On the flyway to home: Get to know Canada's migratory birds
Conservation Volunteers get a peek at migrating golden eagles (Photo by NCC)
Each spring, Canada's skies are filled with the sights and sounds of millions of birds arriving home from their southern wintering grounds. The four major migration pathways (flyways) in the Americas include:
From the Canadian Arctic to southern Mexico, these sky-high pathways span the continents and follow prominent natural features, such as coastlines, mountain ranges and river valleys. Some bird species only travel along one flyway, while species that are more widespread arrive in Canada via multiple migration routes. The Nature Conservancy of Canada (NCC) protects habitat for more than 300 migratory bird species, ensuring they have areas to rest and feed as well as habitat for nesting.
*Colour of the outline around the bird graphics indicate the flyway(s) that the species uses.
Learn about some of these returning bird species and where you may be able to spot them, below.
From May to September, this endangered woodpecker can be found in BC's southern interior region.
Large flocks of these birds congregate in the Fraser River Delta in BC during spring and fall migration, with half a million counted in one day.
From February to August, the golden eagle, the largest bird of prey in Canada, can be spotted during migration on many of NCC's properties. It is present year-round in some parts of Canada.
From March to November, sandhill cranes can be spotted across Canada’s grasslands, wetlands and meadows, including on NCC properties from Quebec to British Columbia.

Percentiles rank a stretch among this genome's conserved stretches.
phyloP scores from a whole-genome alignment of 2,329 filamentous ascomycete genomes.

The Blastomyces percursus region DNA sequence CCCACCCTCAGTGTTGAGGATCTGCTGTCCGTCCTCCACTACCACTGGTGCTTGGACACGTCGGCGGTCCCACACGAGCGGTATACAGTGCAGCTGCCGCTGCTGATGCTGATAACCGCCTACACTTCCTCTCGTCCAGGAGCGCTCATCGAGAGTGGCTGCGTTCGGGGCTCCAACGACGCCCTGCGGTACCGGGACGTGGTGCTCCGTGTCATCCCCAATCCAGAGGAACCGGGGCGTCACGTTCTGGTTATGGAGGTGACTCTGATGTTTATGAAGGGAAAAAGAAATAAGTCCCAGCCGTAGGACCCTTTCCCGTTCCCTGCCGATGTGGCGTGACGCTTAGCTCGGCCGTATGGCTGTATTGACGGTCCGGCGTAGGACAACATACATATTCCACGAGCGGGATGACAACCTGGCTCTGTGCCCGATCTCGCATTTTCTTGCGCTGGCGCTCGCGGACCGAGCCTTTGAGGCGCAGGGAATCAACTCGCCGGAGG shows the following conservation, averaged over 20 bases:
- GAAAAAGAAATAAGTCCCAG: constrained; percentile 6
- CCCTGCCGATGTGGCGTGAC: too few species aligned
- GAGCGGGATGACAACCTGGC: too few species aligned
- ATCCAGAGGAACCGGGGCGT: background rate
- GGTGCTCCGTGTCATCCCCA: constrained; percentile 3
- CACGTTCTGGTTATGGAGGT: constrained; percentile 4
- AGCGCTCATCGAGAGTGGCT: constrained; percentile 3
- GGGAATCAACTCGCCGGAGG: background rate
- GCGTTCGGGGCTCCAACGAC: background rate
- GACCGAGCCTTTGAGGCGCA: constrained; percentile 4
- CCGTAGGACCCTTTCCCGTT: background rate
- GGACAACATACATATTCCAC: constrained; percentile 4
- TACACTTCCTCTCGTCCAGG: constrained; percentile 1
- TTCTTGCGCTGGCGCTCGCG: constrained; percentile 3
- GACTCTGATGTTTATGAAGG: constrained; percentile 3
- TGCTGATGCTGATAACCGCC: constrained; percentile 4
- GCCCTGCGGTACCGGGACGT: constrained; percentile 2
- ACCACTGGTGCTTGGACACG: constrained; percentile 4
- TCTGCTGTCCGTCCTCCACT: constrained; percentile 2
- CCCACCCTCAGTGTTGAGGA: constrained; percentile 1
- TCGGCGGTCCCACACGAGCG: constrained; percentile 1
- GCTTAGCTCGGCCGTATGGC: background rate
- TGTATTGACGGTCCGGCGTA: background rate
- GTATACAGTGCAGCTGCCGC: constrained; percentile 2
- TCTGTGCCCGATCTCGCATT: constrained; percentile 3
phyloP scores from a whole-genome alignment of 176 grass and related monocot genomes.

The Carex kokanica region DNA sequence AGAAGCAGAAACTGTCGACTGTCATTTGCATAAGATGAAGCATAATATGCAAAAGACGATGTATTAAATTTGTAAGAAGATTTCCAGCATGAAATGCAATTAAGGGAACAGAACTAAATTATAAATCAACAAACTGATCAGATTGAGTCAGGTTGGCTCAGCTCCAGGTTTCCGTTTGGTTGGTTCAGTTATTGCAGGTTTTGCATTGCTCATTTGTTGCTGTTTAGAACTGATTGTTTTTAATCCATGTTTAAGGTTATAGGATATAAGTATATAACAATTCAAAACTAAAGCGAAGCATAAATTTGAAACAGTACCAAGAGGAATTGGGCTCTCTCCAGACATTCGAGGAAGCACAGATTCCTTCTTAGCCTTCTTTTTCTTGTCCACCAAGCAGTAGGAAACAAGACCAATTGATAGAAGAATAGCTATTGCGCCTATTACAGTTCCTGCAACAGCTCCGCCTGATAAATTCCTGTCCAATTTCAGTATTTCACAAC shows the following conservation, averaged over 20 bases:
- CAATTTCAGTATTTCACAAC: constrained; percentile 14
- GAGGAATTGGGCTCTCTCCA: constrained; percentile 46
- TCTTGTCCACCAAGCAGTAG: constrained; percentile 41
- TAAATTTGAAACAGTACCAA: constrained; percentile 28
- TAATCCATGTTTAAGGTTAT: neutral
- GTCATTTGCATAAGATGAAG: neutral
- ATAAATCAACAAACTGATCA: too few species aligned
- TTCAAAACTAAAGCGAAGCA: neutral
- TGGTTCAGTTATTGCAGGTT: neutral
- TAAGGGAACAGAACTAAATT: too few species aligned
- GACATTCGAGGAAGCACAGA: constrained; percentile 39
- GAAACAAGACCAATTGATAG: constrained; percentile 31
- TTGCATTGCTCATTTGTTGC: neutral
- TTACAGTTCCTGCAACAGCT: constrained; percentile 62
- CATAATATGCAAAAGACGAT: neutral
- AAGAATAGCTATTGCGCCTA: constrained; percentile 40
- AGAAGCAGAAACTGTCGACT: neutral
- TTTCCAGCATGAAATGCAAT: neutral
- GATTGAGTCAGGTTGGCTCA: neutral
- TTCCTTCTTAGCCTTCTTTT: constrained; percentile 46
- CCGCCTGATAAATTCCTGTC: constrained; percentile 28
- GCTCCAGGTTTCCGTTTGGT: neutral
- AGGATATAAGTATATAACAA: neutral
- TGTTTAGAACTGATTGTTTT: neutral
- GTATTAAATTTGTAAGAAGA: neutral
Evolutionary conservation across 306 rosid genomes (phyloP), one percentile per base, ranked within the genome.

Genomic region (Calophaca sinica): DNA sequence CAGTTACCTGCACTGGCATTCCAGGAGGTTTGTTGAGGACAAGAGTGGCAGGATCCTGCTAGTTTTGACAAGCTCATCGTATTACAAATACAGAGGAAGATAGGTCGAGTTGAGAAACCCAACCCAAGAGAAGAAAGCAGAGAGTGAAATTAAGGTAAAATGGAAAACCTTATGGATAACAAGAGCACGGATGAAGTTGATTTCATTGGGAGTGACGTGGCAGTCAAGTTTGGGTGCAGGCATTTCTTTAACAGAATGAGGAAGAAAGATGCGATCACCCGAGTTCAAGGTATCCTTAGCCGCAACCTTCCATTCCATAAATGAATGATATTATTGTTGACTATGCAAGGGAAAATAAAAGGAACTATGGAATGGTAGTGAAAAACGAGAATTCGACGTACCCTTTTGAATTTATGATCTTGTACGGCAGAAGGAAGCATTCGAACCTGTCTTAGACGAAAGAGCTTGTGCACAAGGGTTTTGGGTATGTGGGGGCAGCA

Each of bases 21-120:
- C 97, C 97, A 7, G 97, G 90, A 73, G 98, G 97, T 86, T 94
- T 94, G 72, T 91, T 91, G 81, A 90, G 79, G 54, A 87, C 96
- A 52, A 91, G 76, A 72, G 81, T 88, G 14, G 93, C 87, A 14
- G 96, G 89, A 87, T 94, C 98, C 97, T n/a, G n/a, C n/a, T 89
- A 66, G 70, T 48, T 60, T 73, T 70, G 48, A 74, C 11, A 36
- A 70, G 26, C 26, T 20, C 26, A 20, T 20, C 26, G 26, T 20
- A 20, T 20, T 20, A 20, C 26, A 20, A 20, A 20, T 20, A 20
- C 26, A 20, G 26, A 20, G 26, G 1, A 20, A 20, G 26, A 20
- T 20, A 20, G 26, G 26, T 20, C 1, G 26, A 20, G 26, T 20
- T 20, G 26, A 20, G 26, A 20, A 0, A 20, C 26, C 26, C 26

From April to September, this ground-foraging songbird can be seen in dry, open prairies with short grass. NCC properties across Canada's prairies provide stopover and nesting habitat for this species.
From April to September, this endangered species can be seen on several NCC properties in Saskatchewan.
From April to August, this brownish-streaked, sparrow-sized bird can be found on many of NCC's grassland properties in Alberta, Saskatchewan and western Manitoba.
From May to September, this sparrow-sized bird, with one of the most limited breeding and wintering ranges in North America, can be found on the summits of Green and White mountains in the Appalachians in Quebec, and in areas of New Brunswick and Nova Scotia.
From late April to August, this endangered shorebird can be seen dotting sand and pebble beaches and saline wetlands. NCC properties in Atlantic Canada and the Prairies provide stopover and nesting habitat for this species.
From May to September, semipalmated sandpipers migrate through Canada and the eastern United States — from the Canadian Arctic and the Hudson Bay lowlands — to make their 10,000-kilometre flight to their wintering grounds along the coasts of South America.
From April to October, or year-round along the BC coast and occasionally in southern Canada, the great blue heron nests in every province except Newfoundland and Labrador. NCC properties across Canada provide stopover and nesting habitat for this species.
From April to September, this endangered, flashy yellow warbler can be found in southwestern Ontario, including on NCC's Backus Woods property. It is one of two warbler species in North America that nests in small tree cavities.
From May to September, this medium-sized songbird migrates from southern Canada and northern U.S. to its wintering grounds in southern South America — one of the world’s longest migrations (20,000 kilometres) of any North American songbird. It can be spotted across Canada on many NCC properties with grasslands.